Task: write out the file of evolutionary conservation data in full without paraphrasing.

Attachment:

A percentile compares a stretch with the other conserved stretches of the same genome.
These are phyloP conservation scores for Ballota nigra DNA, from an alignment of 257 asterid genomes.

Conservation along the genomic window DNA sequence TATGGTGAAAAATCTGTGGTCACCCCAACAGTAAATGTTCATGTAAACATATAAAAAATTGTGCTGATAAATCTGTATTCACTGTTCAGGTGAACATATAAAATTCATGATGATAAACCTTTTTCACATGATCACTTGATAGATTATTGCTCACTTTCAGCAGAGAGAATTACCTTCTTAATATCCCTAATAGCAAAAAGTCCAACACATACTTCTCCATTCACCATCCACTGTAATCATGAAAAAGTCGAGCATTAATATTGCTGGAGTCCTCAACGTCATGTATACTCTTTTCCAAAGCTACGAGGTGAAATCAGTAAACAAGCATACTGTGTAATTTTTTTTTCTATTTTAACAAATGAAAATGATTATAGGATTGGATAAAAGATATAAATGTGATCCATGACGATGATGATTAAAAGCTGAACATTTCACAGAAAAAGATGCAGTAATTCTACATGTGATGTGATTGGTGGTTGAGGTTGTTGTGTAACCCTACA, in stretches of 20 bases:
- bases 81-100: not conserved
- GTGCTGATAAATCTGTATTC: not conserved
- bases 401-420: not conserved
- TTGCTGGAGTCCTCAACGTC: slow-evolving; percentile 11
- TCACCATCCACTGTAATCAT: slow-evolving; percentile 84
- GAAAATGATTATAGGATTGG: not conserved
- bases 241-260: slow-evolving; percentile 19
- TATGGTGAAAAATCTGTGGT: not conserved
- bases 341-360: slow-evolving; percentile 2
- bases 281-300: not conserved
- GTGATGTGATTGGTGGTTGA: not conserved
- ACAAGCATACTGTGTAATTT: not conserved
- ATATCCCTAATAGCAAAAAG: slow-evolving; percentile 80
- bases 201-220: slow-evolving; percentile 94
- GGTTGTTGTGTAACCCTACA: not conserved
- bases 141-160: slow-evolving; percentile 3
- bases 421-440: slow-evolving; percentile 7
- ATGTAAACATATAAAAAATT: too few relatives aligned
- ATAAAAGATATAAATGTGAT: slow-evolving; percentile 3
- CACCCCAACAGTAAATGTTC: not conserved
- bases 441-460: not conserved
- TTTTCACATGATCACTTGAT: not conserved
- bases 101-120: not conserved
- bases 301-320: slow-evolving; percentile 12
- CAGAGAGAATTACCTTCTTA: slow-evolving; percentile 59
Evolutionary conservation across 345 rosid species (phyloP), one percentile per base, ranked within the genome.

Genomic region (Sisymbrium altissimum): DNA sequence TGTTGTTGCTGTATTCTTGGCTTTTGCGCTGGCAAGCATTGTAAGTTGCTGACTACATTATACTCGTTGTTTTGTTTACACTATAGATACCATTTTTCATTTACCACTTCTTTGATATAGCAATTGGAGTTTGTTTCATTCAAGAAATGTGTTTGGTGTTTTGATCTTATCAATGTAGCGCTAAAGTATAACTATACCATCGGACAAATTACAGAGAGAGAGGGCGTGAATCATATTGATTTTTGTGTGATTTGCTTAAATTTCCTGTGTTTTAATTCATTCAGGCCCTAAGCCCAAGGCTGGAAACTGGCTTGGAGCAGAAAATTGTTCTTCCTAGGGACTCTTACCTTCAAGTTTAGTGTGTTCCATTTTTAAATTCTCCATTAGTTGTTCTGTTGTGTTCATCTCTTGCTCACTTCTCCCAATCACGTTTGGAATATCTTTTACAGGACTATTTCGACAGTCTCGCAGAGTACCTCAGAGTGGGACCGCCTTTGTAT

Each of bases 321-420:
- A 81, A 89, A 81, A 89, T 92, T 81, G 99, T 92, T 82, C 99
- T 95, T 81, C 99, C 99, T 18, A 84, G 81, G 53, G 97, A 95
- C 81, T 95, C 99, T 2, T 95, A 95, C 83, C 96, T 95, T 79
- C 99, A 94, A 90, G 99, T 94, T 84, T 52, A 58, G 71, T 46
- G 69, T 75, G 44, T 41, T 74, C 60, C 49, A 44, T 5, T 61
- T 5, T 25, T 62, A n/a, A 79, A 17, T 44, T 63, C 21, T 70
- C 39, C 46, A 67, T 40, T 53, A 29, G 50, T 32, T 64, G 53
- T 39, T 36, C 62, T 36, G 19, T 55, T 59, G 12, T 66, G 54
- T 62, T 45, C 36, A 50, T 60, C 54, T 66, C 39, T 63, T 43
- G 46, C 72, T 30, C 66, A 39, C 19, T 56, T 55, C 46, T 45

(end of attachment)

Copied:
A percentile compares a stretch with the other conserved stretches of the same genome.
These are phyloP conservation scores for Ballota nigra DNA, from an alignment of 257 asterid genomes.

Conservation along the genomic window DNA sequence TATGGTGAAAAATCTGTGGTCACCCCAACAGTAAATGTTCATGTAAACATATAAAAAATTGTGCTGATAAATCTGTATTCACTGTTCAGGTGAACATATAAAATTCATGATGATAAACCTTTTTCACATGATCACTTGATAGATTATTGCTCACTTTCAGCAGAGAGAATTACCTTCTTAATATCCCTAATAGCAAAAAGTCCAACACATACTTCTCCATTCACCATCCACTGTAATCATGAAAAAGTCGAGCATTAATATTGCTGGAGTCCTCAACGTCATGTATACTCTTTTCCAAAGCTACGAGGTGAAATCAGTAAACAAGCATACTGTGTAATTTTTTTTTCTATTTTAACAAATGAAAATGATTATAGGATTGGATAAAAGATATAAATGTGATCCATGACGATGATGATTAAAAGCTGAACATTTCACAGAAAAAGATGCAGTAATTCTACATGTGATGTGATTGGTGGTTGAGGTTGTTGTGTAACCCTACA, in stretches of 20 bases:
- bases 81-100: not conserved
- GTGCTGATAAATCTGTATTC: not conserved
- bases 401-420: not conserved
- TTGCTGGAGTCCTCAACGTC: slow-evolving; percentile 11
- TCACCATCCACTGTAATCAT: slow-evolving; percentile 84
- GAAAATGATTATAGGATTGG: not conserved
- bases 241-260: slow-evolving; percentile 19
- TATGGTGAAAAATCTGTGGT: not conserved
- bases 341-360: slow-evolving; percentile 2
- bases 281-300: not conserved
- GTGATGTGATTGGTGGTTGA: not conserved
- ACAAGCATACTGTGTAATTT: not conserved
- ATATCCCTAATAGCAAAAAG: slow-evolving; percentile 80
- bases 201-220: slow-evolving; percentile 94
- GGTTGTTGTGTAACCCTACA: not conserved
- bases 141-160: slow-evolving; percentile 3
- bases 421-440: slow-evolving; percentile 7
- ATGTAAACATATAAAAAATT: too few relatives aligned
- ATAAAAGATATAAATGTGAT: slow-evolving; percentile 3
- CACCCCAACAGTAAATGTTC: not conserved
- bases 441-460: not conserved
- TTTTCACATGATCACTTGAT: not conserved
- bases 101-120: not conserved
- bases 301-320: slow-evolving; percentile 12
- CAGAGAGAATTACCTTCTTA: slow-evolving; percentile 59
Evolutionary conservation across 345 rosid species (phyloP), one percentile per base, ranked within the genome.

Genomic region (Sisymbrium altissimum): DNA sequence TGTTGTTGCTGTATTCTTGGCTTTTGCGCTGGCAAGCATTGTAAGTTGCTGACTACATTATACTCGTTGTTTTGTTTACACTATAGATACCATTTTTCATTTACCACTTCTTTGATATAGCAATTGGAGTTTGTTTCATTCAAGAAATGTGTTTGGTGTTTTGATCTTATCAATGTAGCGCTAAAGTATAACTATACCATCGGACAAATTACAGAGAGAGAGGGCGTGAATCATATTGATTTTTGTGTGATTTGCTTAAATTTCCTGTGTTTTAATTCATTCAGGCCCTAAGCCCAAGGCTGGAAACTGGCTTGGAGCAGAAAATTGTTCTTCCTAGGGACTCTTACCTTCAAGTTTAGTGTGTTCCATTTTTAAATTCTCCATTAGTTGTTCTGTTGTGTTCATCTCTTGCTCACTTCTCCCAATCACGTTTGGAATATCTTTTACAGGACTATTTCGACAGTCTCGCAGAGTACCTCAGAGTGGGACCGCCTTTGTAT

Each of bases 321-420:
- A 81, A 89, A 81, A 89, T 92, T 81, G 99, T 92, T 82, C 99
- T 95, T 81, C 99, C 99, T 18, A 84, G 81, G 53, G 97, A 95
- C 81, T 95, C 99, T 2, T 95, A 95, C 83, C 96, T 95, T 79
- C 99, A 94, A 90, G 99, T 94, T 84, T 52, A 58, G 71, T 46
- G 69, T 75, G 44, T 41, T 74, C 60, C 49, A 44, T 5, T 61
- T 5, T 25, T 62, A n/a, A 79, A 17, T 44, T 63, C 21, T 70
- C 39, C 46, A 67, T 40, T 53, A 29, G 50, T 32, T 64, G 53
- T 39, T 36, C 62, T 36, G 19, T 55, T 59, G 12, T 66, G 54
- T 62, T 45, C 36, A 50, T 60, C 54, T 66, C 39, T 63, T 43
- G 46, C 72, T 30, C 66, A 39, C 19, T 56, T 55, C 46, T 45